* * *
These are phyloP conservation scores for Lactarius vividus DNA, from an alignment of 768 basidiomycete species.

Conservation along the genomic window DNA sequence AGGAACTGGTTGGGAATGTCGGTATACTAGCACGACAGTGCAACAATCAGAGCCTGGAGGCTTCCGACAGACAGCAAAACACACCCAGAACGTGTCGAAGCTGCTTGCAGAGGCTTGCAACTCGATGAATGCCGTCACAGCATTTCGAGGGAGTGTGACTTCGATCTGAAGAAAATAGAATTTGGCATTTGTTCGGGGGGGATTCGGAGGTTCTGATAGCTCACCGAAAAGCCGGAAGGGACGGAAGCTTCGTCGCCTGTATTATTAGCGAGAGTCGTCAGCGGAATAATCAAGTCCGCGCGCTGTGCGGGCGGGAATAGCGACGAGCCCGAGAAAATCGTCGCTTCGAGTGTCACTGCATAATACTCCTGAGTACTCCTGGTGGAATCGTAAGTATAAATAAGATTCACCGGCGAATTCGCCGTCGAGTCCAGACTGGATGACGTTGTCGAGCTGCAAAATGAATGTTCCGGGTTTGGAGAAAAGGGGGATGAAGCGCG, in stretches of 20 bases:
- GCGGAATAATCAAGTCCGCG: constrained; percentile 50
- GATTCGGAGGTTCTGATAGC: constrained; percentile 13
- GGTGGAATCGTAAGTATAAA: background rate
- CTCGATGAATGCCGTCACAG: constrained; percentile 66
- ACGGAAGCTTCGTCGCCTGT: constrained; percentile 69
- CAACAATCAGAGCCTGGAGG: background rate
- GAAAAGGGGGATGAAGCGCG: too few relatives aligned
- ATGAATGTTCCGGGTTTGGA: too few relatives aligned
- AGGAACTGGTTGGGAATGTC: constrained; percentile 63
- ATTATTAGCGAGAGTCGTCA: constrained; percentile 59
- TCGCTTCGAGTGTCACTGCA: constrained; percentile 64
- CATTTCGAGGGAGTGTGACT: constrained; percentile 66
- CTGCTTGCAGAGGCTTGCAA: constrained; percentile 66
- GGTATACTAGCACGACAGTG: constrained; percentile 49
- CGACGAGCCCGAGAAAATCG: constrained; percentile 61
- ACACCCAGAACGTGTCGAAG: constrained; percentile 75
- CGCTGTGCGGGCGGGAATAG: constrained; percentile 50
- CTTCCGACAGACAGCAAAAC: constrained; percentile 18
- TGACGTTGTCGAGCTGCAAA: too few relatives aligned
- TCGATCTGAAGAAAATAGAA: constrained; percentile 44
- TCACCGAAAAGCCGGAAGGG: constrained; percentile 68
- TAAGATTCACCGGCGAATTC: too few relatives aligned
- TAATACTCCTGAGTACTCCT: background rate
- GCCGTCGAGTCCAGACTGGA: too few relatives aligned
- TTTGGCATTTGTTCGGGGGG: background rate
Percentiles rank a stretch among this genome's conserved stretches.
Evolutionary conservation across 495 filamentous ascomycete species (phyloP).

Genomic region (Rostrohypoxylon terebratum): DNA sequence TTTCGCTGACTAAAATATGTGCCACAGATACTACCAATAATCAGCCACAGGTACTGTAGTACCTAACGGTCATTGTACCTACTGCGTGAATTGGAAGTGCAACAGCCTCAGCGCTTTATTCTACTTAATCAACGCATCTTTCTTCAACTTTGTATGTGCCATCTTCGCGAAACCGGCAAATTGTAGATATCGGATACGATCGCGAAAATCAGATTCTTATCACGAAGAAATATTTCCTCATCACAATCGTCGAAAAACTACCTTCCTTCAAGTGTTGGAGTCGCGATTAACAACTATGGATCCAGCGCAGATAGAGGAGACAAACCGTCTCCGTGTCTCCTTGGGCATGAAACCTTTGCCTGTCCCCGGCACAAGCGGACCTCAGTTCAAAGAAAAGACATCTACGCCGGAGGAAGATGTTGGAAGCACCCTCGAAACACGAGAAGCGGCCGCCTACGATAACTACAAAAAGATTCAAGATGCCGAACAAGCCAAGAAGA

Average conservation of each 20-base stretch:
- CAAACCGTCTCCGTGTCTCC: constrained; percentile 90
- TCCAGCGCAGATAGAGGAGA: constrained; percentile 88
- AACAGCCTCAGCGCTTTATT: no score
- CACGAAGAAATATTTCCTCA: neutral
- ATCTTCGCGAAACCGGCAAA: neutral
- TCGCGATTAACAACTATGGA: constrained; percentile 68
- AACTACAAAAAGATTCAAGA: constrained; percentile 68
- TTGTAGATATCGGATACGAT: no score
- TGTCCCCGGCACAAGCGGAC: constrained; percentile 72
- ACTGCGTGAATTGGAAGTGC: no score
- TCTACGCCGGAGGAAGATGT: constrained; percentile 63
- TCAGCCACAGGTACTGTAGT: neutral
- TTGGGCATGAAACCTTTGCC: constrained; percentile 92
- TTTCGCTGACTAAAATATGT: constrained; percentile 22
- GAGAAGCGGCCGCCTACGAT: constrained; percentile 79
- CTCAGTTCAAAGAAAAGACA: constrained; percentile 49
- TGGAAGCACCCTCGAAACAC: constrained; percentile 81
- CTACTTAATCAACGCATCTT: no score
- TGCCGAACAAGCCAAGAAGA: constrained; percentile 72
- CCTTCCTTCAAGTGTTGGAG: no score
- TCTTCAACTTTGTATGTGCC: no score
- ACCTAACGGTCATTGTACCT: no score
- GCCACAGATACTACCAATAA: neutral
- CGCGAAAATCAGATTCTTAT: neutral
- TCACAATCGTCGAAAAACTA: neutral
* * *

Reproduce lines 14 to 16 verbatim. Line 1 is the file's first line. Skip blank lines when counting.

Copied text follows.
- CATTTCGAGGGAGTGTGACT: constrained; percentile 66
- CTGCTTGCAGAGGCTTGCAA: constrained; percentile 66
- GGTATACTAGCACGACAGTG: constrained; percentile 49